UMEM Educational Pearls

Category: Airway Management

Title: ALTE Overview

Keywords: ALTE, life threatening, child abuse, GERD (PubMed Search)

Posted: 8/2/2013 by Joey Scollan, DO
Click here to contact Joey Scollan, DO


Definition: An episode that is characterized by some combination of apnea, color change, change in muscle tone, choking, gagging, or a fear in the observer that the infant has died.



- GERD is by far the most common underlying etiology

- Do NOT forget about child abuse


Workup: Dependent on your Hx/PE (Take into account the child’s age (<30 days or h/o prematurity), existence of prior ALTE episodes, general appearance, etc.)

One study showed the concordance of initial working to discharge diagnosis of GERD was 96%, and non-concordant diagnoses evolved within 24 hours


Dispo: The easy part! ADMIT!

Even well-appearing children with a “benign” diagnosis like GERD have been shown to benefit from admission. And there is a high likelihood that ALTE’s from a serious cause are likely to recur within 24hours.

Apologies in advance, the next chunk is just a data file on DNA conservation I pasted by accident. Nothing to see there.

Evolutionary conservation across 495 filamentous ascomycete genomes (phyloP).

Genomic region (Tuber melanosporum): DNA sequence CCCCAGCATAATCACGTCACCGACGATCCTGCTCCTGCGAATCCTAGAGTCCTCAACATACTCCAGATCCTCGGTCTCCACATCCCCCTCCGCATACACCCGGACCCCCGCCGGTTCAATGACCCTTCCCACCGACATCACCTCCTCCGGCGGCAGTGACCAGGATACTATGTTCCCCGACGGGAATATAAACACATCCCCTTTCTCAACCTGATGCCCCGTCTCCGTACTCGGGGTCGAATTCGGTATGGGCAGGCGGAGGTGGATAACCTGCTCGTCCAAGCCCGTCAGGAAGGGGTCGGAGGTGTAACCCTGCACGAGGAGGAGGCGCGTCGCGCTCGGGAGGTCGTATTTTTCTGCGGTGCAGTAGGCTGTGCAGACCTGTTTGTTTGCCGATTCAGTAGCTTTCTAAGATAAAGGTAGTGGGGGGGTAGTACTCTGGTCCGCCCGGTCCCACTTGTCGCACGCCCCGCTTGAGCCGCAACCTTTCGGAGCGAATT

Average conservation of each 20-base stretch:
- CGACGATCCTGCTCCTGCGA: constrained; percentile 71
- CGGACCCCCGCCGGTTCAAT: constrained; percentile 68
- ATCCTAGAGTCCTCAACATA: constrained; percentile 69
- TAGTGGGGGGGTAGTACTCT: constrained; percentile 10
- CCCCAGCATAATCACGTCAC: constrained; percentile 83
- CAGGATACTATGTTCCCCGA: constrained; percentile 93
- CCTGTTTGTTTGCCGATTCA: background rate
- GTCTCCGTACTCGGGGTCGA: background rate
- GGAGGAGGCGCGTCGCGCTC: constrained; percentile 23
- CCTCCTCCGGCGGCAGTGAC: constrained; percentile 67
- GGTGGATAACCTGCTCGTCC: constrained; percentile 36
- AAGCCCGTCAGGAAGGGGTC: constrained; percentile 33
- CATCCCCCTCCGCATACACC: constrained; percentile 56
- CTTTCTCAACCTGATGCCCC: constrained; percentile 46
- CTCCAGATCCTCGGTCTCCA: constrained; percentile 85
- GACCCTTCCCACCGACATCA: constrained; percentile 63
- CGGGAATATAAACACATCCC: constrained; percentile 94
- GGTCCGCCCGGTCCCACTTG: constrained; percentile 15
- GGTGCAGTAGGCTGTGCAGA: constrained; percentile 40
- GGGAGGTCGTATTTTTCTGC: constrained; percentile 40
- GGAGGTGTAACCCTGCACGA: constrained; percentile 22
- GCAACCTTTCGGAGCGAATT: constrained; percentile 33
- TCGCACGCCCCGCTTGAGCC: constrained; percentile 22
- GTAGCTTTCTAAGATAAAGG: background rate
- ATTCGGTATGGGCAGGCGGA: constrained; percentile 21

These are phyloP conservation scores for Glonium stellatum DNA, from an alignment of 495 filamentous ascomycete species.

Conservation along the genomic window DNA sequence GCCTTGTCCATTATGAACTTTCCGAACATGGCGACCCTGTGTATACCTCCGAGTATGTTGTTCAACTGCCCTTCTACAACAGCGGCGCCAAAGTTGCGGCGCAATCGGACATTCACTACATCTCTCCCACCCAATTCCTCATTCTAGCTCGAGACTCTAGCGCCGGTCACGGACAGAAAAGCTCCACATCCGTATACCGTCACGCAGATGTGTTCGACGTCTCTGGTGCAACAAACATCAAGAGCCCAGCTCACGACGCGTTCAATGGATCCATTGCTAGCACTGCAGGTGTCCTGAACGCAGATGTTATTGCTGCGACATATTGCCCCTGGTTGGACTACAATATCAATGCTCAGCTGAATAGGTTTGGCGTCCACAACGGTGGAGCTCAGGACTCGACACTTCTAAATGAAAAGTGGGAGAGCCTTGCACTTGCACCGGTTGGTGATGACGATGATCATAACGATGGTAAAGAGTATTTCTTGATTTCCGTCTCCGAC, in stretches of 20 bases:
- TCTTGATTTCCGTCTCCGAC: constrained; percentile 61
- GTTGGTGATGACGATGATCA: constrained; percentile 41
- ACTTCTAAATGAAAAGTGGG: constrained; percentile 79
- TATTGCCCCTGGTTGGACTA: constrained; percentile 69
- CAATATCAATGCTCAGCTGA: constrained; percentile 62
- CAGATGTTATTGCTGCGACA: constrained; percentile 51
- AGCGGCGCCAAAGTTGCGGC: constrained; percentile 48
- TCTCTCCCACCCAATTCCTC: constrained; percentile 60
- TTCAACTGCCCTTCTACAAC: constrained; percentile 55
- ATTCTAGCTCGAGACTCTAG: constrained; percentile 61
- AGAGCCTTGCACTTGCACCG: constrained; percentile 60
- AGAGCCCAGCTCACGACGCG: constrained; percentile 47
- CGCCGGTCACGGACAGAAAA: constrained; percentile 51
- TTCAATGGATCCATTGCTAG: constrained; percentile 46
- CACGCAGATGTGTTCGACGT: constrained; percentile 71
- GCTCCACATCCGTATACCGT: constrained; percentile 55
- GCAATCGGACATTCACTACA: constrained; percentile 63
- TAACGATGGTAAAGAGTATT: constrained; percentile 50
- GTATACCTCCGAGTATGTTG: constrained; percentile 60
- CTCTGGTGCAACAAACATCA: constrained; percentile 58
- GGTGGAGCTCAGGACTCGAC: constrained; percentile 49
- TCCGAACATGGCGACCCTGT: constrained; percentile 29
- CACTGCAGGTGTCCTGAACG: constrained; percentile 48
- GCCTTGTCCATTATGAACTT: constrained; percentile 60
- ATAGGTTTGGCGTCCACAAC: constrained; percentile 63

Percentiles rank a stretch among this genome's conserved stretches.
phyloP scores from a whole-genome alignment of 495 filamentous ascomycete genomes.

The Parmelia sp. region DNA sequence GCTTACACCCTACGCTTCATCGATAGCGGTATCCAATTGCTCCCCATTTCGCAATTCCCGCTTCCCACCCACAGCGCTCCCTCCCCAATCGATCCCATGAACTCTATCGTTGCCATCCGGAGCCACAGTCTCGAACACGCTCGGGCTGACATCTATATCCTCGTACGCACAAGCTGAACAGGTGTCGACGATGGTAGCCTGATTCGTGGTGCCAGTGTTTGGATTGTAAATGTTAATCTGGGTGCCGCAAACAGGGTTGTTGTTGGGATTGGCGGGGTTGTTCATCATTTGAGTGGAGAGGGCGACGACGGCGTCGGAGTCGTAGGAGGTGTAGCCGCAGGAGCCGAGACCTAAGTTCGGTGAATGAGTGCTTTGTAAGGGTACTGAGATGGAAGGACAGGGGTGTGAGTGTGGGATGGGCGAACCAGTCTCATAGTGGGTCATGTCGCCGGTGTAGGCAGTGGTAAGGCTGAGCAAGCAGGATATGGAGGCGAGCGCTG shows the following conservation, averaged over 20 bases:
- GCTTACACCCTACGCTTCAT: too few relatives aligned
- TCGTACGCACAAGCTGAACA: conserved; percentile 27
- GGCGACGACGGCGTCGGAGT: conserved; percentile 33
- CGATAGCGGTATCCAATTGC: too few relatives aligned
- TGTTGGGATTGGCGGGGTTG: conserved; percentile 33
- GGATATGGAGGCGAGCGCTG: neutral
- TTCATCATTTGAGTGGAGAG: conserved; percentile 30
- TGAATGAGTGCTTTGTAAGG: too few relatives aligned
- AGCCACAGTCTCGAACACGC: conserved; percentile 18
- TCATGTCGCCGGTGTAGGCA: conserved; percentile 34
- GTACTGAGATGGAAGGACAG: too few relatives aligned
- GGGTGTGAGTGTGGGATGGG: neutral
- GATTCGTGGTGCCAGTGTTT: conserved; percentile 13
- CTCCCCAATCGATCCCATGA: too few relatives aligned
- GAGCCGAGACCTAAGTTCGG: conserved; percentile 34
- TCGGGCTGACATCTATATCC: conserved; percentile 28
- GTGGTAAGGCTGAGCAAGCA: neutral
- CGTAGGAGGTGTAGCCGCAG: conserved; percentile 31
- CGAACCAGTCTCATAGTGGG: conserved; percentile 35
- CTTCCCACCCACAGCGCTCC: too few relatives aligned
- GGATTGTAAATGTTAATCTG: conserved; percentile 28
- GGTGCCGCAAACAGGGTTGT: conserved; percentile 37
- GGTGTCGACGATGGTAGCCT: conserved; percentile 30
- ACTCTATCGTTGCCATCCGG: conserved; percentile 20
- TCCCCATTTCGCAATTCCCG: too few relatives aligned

A recent study looked at 176 infants who presented to the ED with an ALTE over a 5 year period. Essentially all were admitted.

  • Blood cultures were obtained in 63% and CSF cultures were obtained in 37% and no pathogens were identified in either
  • CXRs were obtained in 115 (65%) patients and 12 had infiltrates
  • RSV nasal washing were obtained in 32% and positive in 9 patients
  • At the time of follow up, 2 patients had died, both after hospital discharge and within 2 weeks of ED visit and both of pneumonia. Both had a negative diagnostic evaluation in the ED.

Conclusion: The risk of subsequent mortality in infants presenting ALTE is substantial, and we should consider routine admission for all of these patients.





Doshi A, Bernard-Stover L, Kuelbs C, Castillo E, Stucky E. Apparent life-threatening event admissions and gastroesophageal reflux disease: The value of hospitalization. Pediatr Emerg Care, January 2012. 28(1): p. 17-21.

Shruti Kant, Jay D. Fisher, David G. Nelson, Shehma Khan. Mortality after discharge in clinically stable infants admitted with a first-time apparent life-threatening event. AJEM, April 2013. 31(4): p 17-21. 730-733 (DOI: 10.1016/j.ajem.2013.01.002)

Zuckerbraun NS, Zomorrodi A, Pitetti RD. Occurrence of serious bacterial infection in infants aged 60 days or younger with an apparent life-threatening event. Pediatr Emerg Care, January 2009. 25(1): p. 19-25.